A short story is the ideal place to show off a funny bone because, unlike in a novel, it’s over before the joke gets tiresome. Susan Daly’s humorous “My Night with the Duke of Edinburgh,” involves a long-ago kidnapping of Prince Phillip, or at least his waxwork incarnation. This is just the kind of prank college students would dream up, for exactly the justifications they used, and with a perfect eye-opener of an outcome.

Joseph Walker’s story, “Crown Jewel,” features an obsessive collector of copies of the Beatles’ White Album (he has 348 of them), which is a thing in the United States anyway and makes a case for the advantages of being an only child. Full of delicious double-crosses.

Of considerable charm was MH Callway’s “The Moon God of Broadmoor.” A public health inspector engaged in a clean-up campaign allies with a resident of the Broadmoor apartments who styles himself Thoth, God of the Moon. A chubby, middle-aged man, he routinely dresses in a powder blue tunic, shiny mauve tights, and gauzy iridescent cape. “I see that I have struck awe in your heart,” he says to the inspector when she first spots him. As the two become more acquainted, she finds that, although he’s certainly eccentric, he makes a substantial contribution to his community too. He’s unhinged, unforgettable, and more than a little help in her campaign.

Elizabeth Elwood’s “Ill Met by Moonlight, Proud Miss Dolmas” makes the moon much more than atmospheric. It’s a murder weapon that fells a persnickety school principal during a rehearsal of A Midsummer Night’s Dream. Elwood nicely captures the sharp perceptive powers and callous affect of high-schoolers too.

Treat yourself to twenty moonlit escapades in this outstanding, action-packed collection, which shows the short story genre at its sparkling best.

Order here from Amazon or here from your local independent bookstore.

Fireworks from Ellery Queen

The July-August 2021 issue of Ellery Queen Mystery Magazine, “The World’s Leading Mystery Magazine” is once again filled with dazzling stories, 19 of them. Here are just a few of the standouts:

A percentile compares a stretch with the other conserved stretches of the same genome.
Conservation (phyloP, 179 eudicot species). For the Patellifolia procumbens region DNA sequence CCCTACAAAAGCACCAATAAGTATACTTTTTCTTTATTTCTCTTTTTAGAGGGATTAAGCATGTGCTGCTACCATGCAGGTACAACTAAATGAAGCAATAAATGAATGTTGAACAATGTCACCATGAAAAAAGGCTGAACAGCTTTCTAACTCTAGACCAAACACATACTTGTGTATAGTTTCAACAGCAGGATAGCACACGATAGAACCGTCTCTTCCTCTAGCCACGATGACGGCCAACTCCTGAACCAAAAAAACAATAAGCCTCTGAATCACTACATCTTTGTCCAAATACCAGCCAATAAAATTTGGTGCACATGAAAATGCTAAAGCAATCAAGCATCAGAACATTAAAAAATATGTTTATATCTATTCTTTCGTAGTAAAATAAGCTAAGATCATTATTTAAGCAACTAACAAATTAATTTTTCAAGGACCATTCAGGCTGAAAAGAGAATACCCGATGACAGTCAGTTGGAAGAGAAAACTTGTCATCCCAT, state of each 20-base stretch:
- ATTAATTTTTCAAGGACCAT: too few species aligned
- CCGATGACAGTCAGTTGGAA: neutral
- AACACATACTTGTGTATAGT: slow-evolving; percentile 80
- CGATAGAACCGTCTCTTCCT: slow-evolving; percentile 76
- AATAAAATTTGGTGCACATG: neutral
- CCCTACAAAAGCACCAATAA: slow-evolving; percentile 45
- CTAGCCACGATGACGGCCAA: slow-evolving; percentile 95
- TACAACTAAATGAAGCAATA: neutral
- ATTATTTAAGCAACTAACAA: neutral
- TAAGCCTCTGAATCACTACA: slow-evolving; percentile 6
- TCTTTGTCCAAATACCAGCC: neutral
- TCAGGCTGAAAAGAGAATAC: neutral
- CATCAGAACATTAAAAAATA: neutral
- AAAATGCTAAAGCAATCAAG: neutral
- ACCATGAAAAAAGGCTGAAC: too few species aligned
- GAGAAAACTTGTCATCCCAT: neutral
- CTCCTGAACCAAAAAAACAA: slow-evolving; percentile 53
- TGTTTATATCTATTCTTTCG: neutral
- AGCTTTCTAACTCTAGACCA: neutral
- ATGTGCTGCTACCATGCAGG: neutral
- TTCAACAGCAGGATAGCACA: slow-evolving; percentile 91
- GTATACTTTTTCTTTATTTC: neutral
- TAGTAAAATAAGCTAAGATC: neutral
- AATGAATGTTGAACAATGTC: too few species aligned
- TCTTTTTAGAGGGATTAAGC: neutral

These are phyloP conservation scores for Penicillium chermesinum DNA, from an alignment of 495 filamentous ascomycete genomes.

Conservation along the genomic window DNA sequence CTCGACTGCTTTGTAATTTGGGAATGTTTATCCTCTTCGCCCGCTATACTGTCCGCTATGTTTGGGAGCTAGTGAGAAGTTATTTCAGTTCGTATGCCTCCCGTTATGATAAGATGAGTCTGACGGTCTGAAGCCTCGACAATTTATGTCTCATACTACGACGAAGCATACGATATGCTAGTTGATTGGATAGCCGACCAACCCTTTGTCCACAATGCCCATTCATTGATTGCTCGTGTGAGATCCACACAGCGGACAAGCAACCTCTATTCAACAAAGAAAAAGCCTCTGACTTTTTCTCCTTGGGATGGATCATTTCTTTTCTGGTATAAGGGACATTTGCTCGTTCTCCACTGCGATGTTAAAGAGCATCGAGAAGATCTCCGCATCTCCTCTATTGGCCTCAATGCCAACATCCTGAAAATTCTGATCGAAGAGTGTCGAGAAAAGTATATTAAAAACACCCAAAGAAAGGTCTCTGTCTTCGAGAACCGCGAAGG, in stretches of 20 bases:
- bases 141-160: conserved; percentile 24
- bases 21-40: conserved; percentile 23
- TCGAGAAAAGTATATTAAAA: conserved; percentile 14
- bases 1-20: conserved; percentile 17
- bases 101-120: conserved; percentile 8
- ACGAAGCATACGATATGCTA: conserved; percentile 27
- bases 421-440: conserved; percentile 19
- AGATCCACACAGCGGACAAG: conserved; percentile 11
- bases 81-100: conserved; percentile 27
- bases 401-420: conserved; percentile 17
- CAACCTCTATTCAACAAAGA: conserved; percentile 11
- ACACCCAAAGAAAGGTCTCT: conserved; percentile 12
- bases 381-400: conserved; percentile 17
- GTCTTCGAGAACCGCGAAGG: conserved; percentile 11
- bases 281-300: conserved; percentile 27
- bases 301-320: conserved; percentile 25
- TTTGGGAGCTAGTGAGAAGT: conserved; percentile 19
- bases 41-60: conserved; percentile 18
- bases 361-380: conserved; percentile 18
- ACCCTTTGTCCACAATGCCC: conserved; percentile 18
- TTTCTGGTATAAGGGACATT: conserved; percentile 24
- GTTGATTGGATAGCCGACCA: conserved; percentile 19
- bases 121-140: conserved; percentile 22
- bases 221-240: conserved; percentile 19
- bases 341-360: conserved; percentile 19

Elvie Simons’s “Not So Fast, Dr. Quick,” shows how a tidbit of arcane knowledge can grow into a full-fledged plot. Engaging characters too.

Richard Helms’s “Sweeps Week” provides strong characterizations, then rewards with some old-fashioned retribution.

Jon L. Breen’s “The Body in the Bee Library,” wryly humorous, provides satisfying comeuppance.

Dave Zeltserman always makes me smile, even before I start reading. His characters Julius Katz and his cyber-assistant Archie delight once again in “Julius Katz and the Two Cousins.”

Barbara Allan’s “What’s Wrong with Harley Quinn?” takes you to San Diego Comic-Con, and you can witness the attendees’ shenanigans without donning your Spiderman costume.

Joyce Carol Oates’s “Bone Marrow Donor” is only three pages long, but to me was the darkest story of the lot. I couldn’t stop thinking about the nonfiction piece she has written about her own husband’s last day in our local hospital and imagining how that colored this story, even subconsciously. As I remember what she wrote, she received an urgent call to come to the hospital, and, of course, she drove there pell-mell, pulled to the curb on one of the nearby residential streets, and rushed inside. The staff had been right. The end was very near. When she’d signed all the paperwork, she walked to her car in a daze and found this awkwardly spelled note on her windshield: “Learn to park, bich.”

Ellery Queen Mystery Magazine – May/June 2021

Eighteen stories in this issue, blanketing the gamut of mystery and crime subgenres. Recently I read 75 short stories published last year for the Short Mystery Fiction Society’s Derringer Awards. Most I hadn’t read previously, but some I recognized immediately as having appeared in EQMM. It’s a testament to the editors of the leading mystery fiction magazines that they select such memorable short fiction!

Among my favorites in this issue:

“The Hidden Places” by Linda Stansberry – A nice barroom tale: “The Open and Shut wasn’t a bar for wine lovers. It was a bar for lawyers who needed to drink.”
“The Case of the Strangled Man” by Steven Torres – A suspect is strangled to death while sitting alone in a police station interview room, and the cops must investigate each other. A detective and the desk sergeant had “gotten to the part of the interview where it was relevant to ask who was the greatest hitter in baseball history.” LOL
“Frank Scarso Finds His Life” by Doug Crandall – A true feel-good story, as is “Birdman” by Alex Knight. Revenge takes many forms.